April 01, 2007

we are all Abbas

Whatever the exact circumstance which triggered the bullet which rendered young Abbas brain-dead, that fateful bullet was anything but ill-fated.

A rural Egyptian killed under Khidevi Egypt, or a black man murdered in Rhodesian times, are not called incidents. These are a logical, bullet proof conclusion of systemic state's policy.

Ill fate didn't corner and take aim at young Abbas that fateful morning. Rhodesian policies did. Abbas was their rightly intended victim. The right scull, at the rightly intended corner, at the right time.

How else can we explain the route of a young man good with electronics, from a a deeply religious family, a devoutly conservative but suffering village, to a night guard at a revelers night spot?

Newly-wed Abbas was compelled to work the extra night job to eke out perhaps no more than a monthly BD 160 -180 on top of his day job as a temporary driver with a contractor at the oil refinery, itself paying less than 200, in order to to break even with the poverty line point for a family. By virtue of his place of birth and sectarian affiliation, these were the only Rhodesian doors open to him. Had young Abbas been Baluchistan-born, he would have slept easy with that double sum made in fewer month weeks and far shorter shift time as a new guard recruit at the Ministry of Interior. But that's not a Rhodesian door open to him

These are the same doors that consign young Shia girls to work in textiles sweatshops for less than BD 90 a month. The same doors that consign Shia young men from less than notable families (the Coloured class) to drivers, sweepers, security guards and other indentured jobs, while their peers on the other sectarian divide go on to at minimum trigger-wielding jobs and ministries.

Born in 1980, Abbas belonged to this country's X Generation. The X was the official state reactive policy to the country's Shia young and not so young. Applied gradually post Dec. 81 and in full blown swing after Dec. 94, Abbas generation borne the full brunt of a policy of near total exclusion and economic siege. No educational opportunities. No job opportunities. No upward mobility. Total neglect and near complete socio-economic disinvestment. Shia young had to fend for themselves. When and if they can.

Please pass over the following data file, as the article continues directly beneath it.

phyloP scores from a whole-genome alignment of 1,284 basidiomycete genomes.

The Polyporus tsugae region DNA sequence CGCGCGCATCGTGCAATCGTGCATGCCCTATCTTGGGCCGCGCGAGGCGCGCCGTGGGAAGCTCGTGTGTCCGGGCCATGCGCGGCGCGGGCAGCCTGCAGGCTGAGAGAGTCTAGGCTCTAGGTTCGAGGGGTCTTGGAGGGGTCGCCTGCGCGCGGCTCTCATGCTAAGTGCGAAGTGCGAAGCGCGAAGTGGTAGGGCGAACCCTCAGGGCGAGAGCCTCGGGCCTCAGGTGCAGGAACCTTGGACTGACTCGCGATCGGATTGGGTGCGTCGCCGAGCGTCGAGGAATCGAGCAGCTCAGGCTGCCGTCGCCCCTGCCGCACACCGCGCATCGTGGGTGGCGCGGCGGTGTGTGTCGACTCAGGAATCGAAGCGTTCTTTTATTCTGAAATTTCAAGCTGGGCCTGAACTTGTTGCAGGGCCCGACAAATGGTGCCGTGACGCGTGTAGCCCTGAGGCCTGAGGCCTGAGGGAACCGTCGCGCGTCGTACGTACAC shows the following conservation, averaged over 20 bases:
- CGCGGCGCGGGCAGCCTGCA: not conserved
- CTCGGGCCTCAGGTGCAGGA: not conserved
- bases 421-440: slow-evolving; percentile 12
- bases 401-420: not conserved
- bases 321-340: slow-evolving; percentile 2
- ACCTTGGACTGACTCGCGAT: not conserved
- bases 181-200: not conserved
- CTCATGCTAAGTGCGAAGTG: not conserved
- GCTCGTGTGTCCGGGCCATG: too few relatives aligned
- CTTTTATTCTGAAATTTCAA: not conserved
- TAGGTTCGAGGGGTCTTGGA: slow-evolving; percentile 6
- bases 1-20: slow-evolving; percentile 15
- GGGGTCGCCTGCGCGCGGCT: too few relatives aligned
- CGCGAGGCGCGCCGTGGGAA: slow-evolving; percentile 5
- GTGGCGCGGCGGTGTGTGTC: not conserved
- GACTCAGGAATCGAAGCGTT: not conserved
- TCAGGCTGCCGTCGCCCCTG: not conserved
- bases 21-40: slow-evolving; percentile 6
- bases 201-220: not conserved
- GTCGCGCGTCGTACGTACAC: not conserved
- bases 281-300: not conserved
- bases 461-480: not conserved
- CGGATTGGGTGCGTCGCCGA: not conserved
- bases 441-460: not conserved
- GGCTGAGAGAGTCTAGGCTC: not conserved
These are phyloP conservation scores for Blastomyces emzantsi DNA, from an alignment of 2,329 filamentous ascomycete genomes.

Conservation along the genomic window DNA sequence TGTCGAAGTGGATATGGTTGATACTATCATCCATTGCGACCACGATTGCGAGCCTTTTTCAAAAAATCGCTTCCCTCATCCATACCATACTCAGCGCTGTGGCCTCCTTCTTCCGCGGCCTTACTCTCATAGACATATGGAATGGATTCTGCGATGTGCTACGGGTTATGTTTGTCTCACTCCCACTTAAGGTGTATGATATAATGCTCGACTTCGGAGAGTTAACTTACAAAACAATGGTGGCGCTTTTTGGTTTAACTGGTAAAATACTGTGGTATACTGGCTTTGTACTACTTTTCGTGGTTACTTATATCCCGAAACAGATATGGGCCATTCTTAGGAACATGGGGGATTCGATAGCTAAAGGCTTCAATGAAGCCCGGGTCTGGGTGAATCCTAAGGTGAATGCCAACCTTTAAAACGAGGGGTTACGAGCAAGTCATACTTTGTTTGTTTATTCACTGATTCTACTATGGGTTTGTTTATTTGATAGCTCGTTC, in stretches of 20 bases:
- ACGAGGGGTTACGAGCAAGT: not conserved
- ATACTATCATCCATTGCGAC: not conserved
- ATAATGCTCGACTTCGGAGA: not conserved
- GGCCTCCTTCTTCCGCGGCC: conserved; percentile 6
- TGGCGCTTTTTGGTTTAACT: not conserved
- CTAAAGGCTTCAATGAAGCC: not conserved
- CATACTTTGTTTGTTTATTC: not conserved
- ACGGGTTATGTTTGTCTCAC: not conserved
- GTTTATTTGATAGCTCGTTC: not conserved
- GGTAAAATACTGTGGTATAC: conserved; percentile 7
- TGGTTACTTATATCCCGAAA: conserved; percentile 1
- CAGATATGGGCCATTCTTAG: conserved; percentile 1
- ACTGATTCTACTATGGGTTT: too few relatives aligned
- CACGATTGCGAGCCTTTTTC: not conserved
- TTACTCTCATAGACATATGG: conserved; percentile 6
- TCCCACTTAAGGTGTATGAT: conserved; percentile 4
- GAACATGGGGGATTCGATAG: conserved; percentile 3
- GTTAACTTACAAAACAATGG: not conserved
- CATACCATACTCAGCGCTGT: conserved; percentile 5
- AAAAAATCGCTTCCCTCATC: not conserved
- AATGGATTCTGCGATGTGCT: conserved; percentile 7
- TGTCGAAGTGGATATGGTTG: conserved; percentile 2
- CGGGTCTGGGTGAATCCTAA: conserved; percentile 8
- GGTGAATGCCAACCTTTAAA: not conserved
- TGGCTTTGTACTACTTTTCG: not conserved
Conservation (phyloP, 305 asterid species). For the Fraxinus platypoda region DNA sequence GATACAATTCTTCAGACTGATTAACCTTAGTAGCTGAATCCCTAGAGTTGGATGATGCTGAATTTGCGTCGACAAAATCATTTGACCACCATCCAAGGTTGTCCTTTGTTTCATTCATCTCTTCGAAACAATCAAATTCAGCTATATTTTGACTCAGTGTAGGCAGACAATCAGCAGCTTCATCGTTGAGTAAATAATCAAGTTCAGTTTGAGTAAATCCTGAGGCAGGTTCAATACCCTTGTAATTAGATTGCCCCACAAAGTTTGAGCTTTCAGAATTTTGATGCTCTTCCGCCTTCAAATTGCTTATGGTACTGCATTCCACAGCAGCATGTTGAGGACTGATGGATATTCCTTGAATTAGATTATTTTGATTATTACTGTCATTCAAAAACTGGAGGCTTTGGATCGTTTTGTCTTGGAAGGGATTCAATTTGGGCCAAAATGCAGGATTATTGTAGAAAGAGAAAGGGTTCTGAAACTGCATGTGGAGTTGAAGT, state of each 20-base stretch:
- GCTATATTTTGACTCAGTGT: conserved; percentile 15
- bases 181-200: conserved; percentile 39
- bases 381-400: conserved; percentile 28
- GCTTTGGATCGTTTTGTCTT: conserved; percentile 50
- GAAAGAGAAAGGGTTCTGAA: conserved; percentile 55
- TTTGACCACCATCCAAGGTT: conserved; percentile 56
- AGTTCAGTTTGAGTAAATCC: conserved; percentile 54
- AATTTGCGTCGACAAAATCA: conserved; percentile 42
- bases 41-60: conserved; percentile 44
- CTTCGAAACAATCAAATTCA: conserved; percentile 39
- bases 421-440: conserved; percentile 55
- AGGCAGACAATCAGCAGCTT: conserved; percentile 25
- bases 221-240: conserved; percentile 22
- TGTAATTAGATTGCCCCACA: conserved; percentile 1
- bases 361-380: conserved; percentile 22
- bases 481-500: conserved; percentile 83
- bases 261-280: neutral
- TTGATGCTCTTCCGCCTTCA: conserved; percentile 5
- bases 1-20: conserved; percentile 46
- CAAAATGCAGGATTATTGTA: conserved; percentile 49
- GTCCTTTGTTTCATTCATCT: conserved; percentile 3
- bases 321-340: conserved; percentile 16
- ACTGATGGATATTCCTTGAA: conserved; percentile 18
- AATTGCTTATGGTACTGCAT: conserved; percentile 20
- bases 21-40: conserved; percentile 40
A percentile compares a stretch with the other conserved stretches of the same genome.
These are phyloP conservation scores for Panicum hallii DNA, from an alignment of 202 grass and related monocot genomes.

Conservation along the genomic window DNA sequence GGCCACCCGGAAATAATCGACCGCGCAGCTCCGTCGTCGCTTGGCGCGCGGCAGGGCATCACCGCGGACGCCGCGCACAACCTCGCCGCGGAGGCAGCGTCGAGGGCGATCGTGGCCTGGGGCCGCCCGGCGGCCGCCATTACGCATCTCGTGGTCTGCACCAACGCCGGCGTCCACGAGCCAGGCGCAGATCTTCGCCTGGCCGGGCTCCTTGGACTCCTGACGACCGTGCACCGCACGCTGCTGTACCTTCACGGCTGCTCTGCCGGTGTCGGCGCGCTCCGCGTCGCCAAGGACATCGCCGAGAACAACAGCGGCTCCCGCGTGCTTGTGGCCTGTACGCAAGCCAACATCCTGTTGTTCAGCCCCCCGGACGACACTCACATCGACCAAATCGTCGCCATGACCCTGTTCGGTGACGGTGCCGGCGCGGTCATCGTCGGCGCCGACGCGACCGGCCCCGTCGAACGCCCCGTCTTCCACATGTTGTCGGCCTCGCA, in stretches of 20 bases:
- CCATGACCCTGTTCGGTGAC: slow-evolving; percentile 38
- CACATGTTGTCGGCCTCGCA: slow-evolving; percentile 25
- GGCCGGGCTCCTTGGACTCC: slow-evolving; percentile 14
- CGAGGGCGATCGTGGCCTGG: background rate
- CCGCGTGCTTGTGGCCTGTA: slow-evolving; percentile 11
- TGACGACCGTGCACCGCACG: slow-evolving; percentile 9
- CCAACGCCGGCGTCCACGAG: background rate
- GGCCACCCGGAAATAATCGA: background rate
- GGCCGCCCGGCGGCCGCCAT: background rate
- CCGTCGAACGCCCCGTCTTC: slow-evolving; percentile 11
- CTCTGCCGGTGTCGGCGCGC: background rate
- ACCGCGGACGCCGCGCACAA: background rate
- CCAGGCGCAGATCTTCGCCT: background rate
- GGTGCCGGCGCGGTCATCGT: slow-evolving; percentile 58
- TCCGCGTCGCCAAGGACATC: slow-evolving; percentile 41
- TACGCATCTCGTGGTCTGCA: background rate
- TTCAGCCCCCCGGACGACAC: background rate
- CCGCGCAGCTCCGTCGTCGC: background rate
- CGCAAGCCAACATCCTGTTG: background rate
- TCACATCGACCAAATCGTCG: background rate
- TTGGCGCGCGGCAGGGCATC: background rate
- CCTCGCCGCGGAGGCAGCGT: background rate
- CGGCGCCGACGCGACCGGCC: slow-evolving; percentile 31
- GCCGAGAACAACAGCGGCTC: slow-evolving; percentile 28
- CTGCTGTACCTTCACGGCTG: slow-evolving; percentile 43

Abbas was certainly one of those who tried hard. And it wasn't easy. At 18, he was first detained for three months in the midst of the 90's Troubles. He was detained another time and received a Ministry of “Justice” sentence for three years until he was released by the general “amnesty” of 2001. The Ministry of “Education” for her part, did not allow him a return to finish his high school diploma. He had to work in various temporary jobs. He was married three months ago, only when he seemed to have a started a semblance of stable living.

As we speak, the Ministry of Interior is turning the other cheek and only saying that it is still investigating. The victim is not one of their blue-blooded folk after all. Had the trigger been pulled by the other sectarian hand, we would have went to sleep early Friday evening under curfew, Shia areas under siege and search orders. Saturday morning would have seen Rhodesian al-Watan with red-blooded headlines and war-declaring quotes by uniformed high offices, as well as paid statements by Rhodesian societies from back to back. But as the scull involved was for a Shia, the paper saw fit to relegate the story to the bare minimum of 5 column centimeters at the very bottom of its first page and a muddied-water short story inside. It completely disappeared from its first page of Sunday. Abbas is obviously not a blue-blooded name. The killer is likely one.


At 6:53 PM, Anonymous Salman Al-Rahma said...

لا فض فوك
and welcome back

At 8:26 PM, Anonymous sillybahrainigirl said...